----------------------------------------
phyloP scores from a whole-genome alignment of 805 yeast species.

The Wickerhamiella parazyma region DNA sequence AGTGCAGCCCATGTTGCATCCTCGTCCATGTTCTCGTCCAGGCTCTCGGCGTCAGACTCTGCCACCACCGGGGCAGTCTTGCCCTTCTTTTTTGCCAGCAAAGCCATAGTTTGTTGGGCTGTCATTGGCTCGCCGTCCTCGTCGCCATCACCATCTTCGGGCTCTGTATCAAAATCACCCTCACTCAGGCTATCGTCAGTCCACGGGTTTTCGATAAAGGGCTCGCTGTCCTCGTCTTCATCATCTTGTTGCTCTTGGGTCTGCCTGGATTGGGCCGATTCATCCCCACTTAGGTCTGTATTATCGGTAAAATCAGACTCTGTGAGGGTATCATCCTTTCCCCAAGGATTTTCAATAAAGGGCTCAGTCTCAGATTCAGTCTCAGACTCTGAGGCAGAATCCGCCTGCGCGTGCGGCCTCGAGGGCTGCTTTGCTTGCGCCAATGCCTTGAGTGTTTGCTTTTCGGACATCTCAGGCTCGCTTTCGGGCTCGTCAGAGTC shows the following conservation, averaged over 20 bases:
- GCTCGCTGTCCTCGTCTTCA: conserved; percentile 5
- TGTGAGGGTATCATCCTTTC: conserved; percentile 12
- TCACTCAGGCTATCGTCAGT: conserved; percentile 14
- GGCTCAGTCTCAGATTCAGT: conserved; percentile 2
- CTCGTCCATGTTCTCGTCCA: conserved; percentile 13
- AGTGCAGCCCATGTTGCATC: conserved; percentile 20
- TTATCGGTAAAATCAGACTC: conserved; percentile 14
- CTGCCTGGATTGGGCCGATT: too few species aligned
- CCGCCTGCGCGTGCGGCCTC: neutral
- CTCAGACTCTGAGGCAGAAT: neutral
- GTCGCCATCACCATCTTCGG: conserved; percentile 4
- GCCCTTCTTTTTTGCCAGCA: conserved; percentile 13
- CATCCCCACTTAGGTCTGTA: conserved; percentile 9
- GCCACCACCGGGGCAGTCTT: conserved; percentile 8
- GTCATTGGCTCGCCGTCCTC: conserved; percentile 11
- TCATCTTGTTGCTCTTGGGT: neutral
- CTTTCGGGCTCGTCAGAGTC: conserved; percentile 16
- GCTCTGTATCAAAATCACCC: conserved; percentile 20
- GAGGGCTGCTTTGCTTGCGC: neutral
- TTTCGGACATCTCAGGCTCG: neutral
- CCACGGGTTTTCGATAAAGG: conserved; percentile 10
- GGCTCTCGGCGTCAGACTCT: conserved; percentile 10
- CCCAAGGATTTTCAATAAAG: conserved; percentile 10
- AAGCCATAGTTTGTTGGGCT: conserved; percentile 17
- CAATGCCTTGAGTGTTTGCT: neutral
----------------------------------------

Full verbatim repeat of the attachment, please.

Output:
phyloP scores from a whole-genome alignment of 805 yeast species.

The Wickerhamiella parazyma region DNA sequence AGTGCAGCCCATGTTGCATCCTCGTCCATGTTCTCGTCCAGGCTCTCGGCGTCAGACTCTGCCACCACCGGGGCAGTCTTGCCCTTCTTTTTTGCCAGCAAAGCCATAGTTTGTTGGGCTGTCATTGGCTCGCCGTCCTCGTCGCCATCACCATCTTCGGGCTCTGTATCAAAATCACCCTCACTCAGGCTATCGTCAGTCCACGGGTTTTCGATAAAGGGCTCGCTGTCCTCGTCTTCATCATCTTGTTGCTCTTGGGTCTGCCTGGATTGGGCCGATTCATCCCCACTTAGGTCTGTATTATCGGTAAAATCAGACTCTGTGAGGGTATCATCCTTTCCCCAAGGATTTTCAATAAAGGGCTCAGTCTCAGATTCAGTCTCAGACTCTGAGGCAGAATCCGCCTGCGCGTGCGGCCTCGAGGGCTGCTTTGCTTGCGCCAATGCCTTGAGTGTTTGCTTTTCGGACATCTCAGGCTCGCTTTCGGGCTCGTCAGAGTC shows the following conservation, averaged over 20 bases:
- GCTCGCTGTCCTCGTCTTCA: conserved; percentile 5
- TGTGAGGGTATCATCCTTTC: conserved; percentile 12
- TCACTCAGGCTATCGTCAGT: conserved; percentile 14
- GGCTCAGTCTCAGATTCAGT: conserved; percentile 2
- CTCGTCCATGTTCTCGTCCA: conserved; percentile 13
- AGTGCAGCCCATGTTGCATC: conserved; percentile 20
- TTATCGGTAAAATCAGACTC: conserved; percentile 14
- CTGCCTGGATTGGGCCGATT: too few species aligned
- CCGCCTGCGCGTGCGGCCTC: neutral
- CTCAGACTCTGAGGCAGAAT: neutral
- GTCGCCATCACCATCTTCGG: conserved; percentile 4
- GCCCTTCTTTTTTGCCAGCA: conserved; percentile 13
- CATCCCCACTTAGGTCTGTA: conserved; percentile 9
- GCCACCACCGGGGCAGTCTT: conserved; percentile 8
- GTCATTGGCTCGCCGTCCTC: conserved; percentile 11
- TCATCTTGTTGCTCTTGGGT: neutral
- CTTTCGGGCTCGTCAGAGTC: conserved; percentile 16
- GCTCTGTATCAAAATCACCC: conserved; percentile 20
- GAGGGCTGCTTTGCTTGCGC: neutral
- TTTCGGACATCTCAGGCTCG: neutral
- CCACGGGTTTTCGATAAAGG: conserved; percentile 10
- GGCTCTCGGCGTCAGACTCT: conserved; percentile 10
- CCCAAGGATTTTCAATAAAG: conserved; percentile 10
- AAGCCATAGTTTGTTGGGCT: conserved; percentile 17
- CAATGCCTTGAGTGTTTGCT: neutral